The Flames have only been able to achieve one playoff series victory in the past sixteen seasons since their last Stanley Cup Final run, and in my opinion, their team remains on a similar trajectory this season.

The addition of goaltender Jacob Markstrom fills a major void that has been present in the Flames roster for a number of years, while the replacement of Brodie with Chris Tanev may aid them on the defensive end. However, even with this improvement in goaltending, the Flames’ aging defensive core and under-performing depth will likely result in a first-round exit, if they secure a playoff berth.

Edmonton Oilers Connor McDavid Vancouver Canucks Jacob Markstrom
Connor McDavid and Flames signing Jacob Markstrom (THE CANADIAN PRESS/Jonathan Hayward)

Second, the Winnipeg Jets were significantly injury-ridden last season during the playoffs, resulting in a first-round elimination. Their forward group consists of a variety of players who each fill their roles exceptionally well, with an abundance of skill, with players such as Patrik Laine, Nikolai Ehlers, Kyle Connor, and Blake Wheeler.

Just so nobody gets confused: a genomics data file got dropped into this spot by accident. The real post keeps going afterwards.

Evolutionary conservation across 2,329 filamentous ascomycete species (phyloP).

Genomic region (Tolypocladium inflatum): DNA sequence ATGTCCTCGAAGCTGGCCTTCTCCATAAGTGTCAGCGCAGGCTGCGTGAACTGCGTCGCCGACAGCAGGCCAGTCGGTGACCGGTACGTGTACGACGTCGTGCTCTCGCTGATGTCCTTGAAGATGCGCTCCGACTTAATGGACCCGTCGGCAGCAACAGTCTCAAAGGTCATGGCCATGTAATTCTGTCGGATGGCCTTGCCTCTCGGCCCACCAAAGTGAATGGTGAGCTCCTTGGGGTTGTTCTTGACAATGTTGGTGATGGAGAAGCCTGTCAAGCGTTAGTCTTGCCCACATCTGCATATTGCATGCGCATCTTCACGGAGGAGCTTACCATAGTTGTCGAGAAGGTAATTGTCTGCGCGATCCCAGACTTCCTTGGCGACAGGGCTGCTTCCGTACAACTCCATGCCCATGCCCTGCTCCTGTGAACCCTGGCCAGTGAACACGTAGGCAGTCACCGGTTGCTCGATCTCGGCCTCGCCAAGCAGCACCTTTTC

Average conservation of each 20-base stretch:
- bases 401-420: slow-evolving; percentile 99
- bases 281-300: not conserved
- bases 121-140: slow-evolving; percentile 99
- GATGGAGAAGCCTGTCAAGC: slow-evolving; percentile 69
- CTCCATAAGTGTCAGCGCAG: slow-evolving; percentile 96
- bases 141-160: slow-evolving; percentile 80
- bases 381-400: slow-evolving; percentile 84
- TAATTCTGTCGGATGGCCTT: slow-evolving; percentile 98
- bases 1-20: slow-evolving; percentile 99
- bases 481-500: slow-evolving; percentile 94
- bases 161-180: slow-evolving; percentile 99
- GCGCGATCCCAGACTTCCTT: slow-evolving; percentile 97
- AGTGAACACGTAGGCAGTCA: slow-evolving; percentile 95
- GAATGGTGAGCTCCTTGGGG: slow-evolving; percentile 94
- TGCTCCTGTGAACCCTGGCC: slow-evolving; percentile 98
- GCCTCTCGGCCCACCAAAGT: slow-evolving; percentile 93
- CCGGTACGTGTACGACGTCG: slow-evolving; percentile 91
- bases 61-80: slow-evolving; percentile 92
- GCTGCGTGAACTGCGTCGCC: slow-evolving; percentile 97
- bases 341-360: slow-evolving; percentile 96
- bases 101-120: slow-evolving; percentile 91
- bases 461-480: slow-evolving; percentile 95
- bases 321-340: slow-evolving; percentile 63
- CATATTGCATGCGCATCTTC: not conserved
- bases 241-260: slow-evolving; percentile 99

The center depth acquisition of Paul Stastny solidifies the forward group, and the Jets’ goaltending is firmly set with Connor Hellebuyck. However, the defensive group, primarily on the right side, is significantly lacking, in large part due to Dustin Byfuglien’s large contract and departure a couple of years ago. The defense, and whether one of the young defensemen are able to take the next step towards providing another anchor on the back end, along with the potential Laine trade drama will have an impact on the Jets’ season.

Connor Hellebuyck Winnipeg Jets
Connor Hellebuyck, Winnipeg Jets (Amy Irvin / The Hockey Writers)

Finally, the Vancouver Canucks outplayed their expectations with a playoff run to Game 7 of the Second Round, with much of their young, promising core returning for the upcoming season. The exit of Markstrom is not as distressing due to the presence of Thatcher Demko who displayed unbelievable ability against the Vegas Golden Knights and the acquisition of former Cup-winning goalie and veteran Braden Holtby.